A strong closing strategy begins with efficient transfer of leads from Marketing to Sales—we build service level agreements (SLAs) to facilitate this process—and sales teams are supported by perfectly tuned nurturing efforts throughout the sales process. Using analytics and qualification data, we build advanced lead scoring to help organize and set priorities for the Sales team, helping to create systems of continual improvement.
Unique Features of Inbound Marketing
- Inbound marketing opens new possibilities to promote your products, communicate with your customers and build brand reputation.
- Inbound Marketing is cost effective – Compared to outbound marketing, inbound marketing is incredibly cheap. Platforms like blogs, social media profiles and promotional videos are a lot cheaper to promote than TV commercials and print ads.
- Efficiency – Inbound marketing, if done properly, will hit your target audience with full strength.
If someone says that “inbound marketing can pull customers to you like a magnet pulling needles,” it’s not an exaggeration because this can be done with the right marketing strategies.
Outbound vs. Inbound Marketing
Outbound marketing is when a marketer reaches out to people to see if they're interested in a product. For example, this could include door-to-door sales or cold calling where a sales rep or marketer approaches someone without knowing if he or she is even a qualified lead. Inbound marketing is a strategy where you create content or social media tactics that spread brand awareness so people learn about you, might go to your website for information, and then purchase or show interest in your product.
While some outbound strategies take lots of time and effort and may yield no leads, inbound strategies allow you to engage an audience of people that you can more easily qualify as a prospect of lead.
The best analogy I can come up with is that traditional marketers looking to garner interest from new potential customers are like lions hunting in the jungle for elephants. The elephants used to be in the jungle in the '80s and '90s when they learned their trade, but they don't seem to be there anymore. They have all migrated to the watering holes on the savannah (the internet). So, rather than continuing to hunt in the jungle, I recommend setting up shop at the watering hole or turning your website into its own watering hole.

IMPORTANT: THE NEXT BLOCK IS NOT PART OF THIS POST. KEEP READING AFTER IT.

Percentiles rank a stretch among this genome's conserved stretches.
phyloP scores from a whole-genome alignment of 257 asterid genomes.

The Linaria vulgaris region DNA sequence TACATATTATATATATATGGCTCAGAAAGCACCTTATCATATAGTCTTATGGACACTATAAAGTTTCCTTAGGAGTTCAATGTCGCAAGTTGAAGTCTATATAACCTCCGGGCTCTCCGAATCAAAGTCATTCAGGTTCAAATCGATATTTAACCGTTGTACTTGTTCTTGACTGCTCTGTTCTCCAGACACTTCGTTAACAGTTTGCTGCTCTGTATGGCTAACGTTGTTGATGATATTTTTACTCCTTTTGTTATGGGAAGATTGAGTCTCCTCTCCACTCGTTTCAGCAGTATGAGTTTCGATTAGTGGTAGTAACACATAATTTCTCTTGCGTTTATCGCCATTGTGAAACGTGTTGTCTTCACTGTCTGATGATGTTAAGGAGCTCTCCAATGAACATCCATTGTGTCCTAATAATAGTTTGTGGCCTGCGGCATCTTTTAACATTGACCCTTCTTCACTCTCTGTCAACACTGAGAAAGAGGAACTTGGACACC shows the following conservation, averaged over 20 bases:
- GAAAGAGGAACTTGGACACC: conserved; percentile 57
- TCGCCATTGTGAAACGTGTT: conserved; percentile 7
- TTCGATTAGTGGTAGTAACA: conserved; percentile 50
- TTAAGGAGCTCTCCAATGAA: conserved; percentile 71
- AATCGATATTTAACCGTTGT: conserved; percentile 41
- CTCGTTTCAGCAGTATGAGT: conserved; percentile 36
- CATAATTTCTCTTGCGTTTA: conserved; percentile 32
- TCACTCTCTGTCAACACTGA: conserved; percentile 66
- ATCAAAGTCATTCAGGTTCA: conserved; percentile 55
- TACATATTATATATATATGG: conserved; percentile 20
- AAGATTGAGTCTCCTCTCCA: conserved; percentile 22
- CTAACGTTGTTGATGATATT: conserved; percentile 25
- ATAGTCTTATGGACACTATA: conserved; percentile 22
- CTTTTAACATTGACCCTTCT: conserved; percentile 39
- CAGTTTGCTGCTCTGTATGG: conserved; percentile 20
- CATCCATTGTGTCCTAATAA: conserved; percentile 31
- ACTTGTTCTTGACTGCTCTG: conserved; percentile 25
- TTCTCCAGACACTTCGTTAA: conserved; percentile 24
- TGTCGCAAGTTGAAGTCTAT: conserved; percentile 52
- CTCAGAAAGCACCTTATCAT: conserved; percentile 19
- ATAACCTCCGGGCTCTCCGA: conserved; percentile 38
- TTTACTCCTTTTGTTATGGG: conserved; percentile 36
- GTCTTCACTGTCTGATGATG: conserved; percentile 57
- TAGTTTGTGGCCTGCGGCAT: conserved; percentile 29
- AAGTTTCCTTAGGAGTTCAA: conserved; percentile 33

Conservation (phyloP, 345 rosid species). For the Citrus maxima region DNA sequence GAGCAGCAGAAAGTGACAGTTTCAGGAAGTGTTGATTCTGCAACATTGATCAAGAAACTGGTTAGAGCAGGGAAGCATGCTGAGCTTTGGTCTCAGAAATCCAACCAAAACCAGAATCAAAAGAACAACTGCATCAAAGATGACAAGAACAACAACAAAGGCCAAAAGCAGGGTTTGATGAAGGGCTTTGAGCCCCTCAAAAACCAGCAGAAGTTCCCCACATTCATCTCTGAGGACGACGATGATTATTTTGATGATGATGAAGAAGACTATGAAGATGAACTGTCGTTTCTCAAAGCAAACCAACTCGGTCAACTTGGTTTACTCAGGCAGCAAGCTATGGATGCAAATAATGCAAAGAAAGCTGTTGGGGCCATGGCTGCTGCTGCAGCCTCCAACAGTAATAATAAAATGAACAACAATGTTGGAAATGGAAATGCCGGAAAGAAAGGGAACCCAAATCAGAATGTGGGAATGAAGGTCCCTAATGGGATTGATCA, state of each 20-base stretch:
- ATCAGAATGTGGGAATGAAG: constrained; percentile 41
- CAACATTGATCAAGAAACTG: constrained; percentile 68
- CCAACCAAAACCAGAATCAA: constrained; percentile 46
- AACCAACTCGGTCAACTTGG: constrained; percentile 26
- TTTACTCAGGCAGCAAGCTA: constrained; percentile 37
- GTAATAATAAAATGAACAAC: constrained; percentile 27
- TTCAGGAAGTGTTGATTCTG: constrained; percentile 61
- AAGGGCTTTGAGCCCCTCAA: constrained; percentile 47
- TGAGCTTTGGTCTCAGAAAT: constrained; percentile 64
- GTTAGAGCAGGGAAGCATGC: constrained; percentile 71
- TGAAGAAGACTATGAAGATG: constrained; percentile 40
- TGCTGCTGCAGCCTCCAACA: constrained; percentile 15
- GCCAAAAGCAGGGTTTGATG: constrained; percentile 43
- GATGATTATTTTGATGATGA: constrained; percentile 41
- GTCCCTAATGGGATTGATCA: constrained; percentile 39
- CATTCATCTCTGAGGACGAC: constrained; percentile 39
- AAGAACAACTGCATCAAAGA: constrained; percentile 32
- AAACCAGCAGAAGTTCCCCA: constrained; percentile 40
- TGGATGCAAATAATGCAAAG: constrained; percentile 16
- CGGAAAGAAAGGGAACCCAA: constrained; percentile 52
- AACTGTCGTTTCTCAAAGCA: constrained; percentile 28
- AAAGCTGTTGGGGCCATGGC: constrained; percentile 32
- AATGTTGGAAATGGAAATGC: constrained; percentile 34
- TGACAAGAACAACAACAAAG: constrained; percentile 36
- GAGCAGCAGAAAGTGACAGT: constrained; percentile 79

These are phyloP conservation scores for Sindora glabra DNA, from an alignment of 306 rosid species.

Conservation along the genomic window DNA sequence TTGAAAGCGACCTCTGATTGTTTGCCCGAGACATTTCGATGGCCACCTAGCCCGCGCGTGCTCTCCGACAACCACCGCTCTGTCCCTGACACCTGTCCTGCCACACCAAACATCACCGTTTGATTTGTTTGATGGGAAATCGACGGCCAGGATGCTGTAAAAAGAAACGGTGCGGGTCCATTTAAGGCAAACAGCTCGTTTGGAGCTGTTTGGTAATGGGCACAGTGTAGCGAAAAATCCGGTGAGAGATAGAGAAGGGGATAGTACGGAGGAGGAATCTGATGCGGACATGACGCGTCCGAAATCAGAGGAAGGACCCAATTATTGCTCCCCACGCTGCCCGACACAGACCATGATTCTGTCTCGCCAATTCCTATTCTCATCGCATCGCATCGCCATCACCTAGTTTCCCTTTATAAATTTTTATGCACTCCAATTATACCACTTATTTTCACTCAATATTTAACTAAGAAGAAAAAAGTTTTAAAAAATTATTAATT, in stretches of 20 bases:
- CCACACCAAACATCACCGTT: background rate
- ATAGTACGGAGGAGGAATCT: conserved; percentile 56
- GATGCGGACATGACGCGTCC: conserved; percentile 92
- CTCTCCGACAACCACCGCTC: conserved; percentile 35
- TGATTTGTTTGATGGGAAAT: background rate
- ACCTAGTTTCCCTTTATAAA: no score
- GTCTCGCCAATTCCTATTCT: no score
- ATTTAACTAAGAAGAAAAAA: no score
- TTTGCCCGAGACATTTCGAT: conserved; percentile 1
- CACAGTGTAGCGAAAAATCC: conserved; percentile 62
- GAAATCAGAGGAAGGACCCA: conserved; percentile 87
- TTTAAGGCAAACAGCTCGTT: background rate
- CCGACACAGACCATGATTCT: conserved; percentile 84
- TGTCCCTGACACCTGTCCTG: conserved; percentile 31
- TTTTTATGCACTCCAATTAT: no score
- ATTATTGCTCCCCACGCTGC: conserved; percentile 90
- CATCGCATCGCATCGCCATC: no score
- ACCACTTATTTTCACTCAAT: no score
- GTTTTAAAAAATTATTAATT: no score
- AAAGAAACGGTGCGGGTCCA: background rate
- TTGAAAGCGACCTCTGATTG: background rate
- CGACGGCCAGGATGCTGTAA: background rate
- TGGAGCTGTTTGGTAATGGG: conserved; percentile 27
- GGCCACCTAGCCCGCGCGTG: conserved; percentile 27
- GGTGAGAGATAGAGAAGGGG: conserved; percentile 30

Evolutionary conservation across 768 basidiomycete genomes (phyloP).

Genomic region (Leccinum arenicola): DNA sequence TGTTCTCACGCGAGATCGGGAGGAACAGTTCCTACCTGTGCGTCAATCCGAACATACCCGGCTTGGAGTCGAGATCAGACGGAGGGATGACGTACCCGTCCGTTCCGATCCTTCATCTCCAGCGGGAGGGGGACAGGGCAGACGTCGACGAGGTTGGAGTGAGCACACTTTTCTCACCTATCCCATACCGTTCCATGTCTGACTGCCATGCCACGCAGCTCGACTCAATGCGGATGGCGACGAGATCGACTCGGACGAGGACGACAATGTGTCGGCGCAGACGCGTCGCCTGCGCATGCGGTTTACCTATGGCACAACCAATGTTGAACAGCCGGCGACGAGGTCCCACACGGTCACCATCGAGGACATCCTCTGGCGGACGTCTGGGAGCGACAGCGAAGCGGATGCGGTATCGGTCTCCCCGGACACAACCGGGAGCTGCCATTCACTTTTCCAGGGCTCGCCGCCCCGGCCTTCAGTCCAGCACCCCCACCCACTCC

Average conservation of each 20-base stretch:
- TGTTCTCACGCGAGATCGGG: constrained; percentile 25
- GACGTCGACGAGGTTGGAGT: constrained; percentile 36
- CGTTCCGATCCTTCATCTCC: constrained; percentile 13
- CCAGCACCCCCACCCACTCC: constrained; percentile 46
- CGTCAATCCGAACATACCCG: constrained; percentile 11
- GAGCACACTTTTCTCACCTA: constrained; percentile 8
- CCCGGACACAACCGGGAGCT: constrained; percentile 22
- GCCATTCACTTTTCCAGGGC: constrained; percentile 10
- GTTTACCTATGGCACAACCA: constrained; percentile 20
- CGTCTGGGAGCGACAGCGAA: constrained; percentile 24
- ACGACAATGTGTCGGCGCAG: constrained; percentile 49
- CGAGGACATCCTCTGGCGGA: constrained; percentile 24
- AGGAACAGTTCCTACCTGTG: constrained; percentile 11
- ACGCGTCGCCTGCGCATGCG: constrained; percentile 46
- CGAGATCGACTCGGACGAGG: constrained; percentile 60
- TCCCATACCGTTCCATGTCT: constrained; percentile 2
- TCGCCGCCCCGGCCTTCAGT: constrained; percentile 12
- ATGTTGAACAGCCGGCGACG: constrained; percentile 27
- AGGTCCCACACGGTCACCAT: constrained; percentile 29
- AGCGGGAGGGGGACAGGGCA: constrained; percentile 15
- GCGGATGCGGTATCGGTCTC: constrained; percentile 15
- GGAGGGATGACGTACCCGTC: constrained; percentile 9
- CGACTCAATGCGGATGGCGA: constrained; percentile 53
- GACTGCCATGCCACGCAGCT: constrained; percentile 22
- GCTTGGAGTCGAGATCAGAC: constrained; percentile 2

Leveraging Inbound Sales
In today's connected world the information that buyers need to make a purchase decision is just a click away. The power in the buying and selling process has shifted from the seller to the buyer. The buying process is transformed. Due to this proliferation, the modern buyer is no longer dependent on salespeople for necessary purchasing decision information.
Inbound Sales realizes this need with today’s empowered buyer, they understand that sales process and sales experience needs to transform into the buyer’s context.
Whether your sales process relies on inbound leads or targeted outreach, whether you’re a big company or small, whether your sale is complex or simple; inbound sales are relevant. That’s because inbound sales transform selling to match today’s empowered buyer -- so sales reps can sell the way people buy. Inbound sales teams recognize they must transform their entire sales strategy so they're serving the buyer.
What is inbound sales?
Inbound sales is a personalized, helpful, modern sales methodology. Inbound salespeople focus on their prospect's pain points, act as a trusted consultant, and adapt their sales process to the buyer journey.
Inbound Sales Methodology
- Understand Buyers Persona & Buyer's Journey
- Tailor a sales process around the buyer's journey.
- Identify your ideal buyer persona.
- Lead with a helpful, customized prospecting message.
- Craft customized questions to uncover the prospect's pain.
- Give a tailored presentation.
Inbound sales organizations develop a sales process that supports the prospect through their buyer's journey. The stages that buyers move through are - Awareness, Consideration, and Decision. The four actions (Identify, Connect, Explore, and Advise) inbound sales teams must implement to support qualified leads into becoming opportunities and eventually customers.
Inbound Sales Process
Inbound Sales Process Tailored Around the Buyer's Journey
Legacy sales teams build their sales process around their own needs, not their buyers’. Legacy salespeople focus their energy on “checking the boxes” their sales manager laid out for them instead of listening to the buyer and supporting them through the purchasing process. As a result, the seller and buyer feel misaligned. Furthermore, this self-serving process delivers minimal value to the buyer. Buyers don’t want to be prospected, demoed, or closed. These steps add zero value to the buyer because all the information they get in these meetings can be found without a sales rep’s help.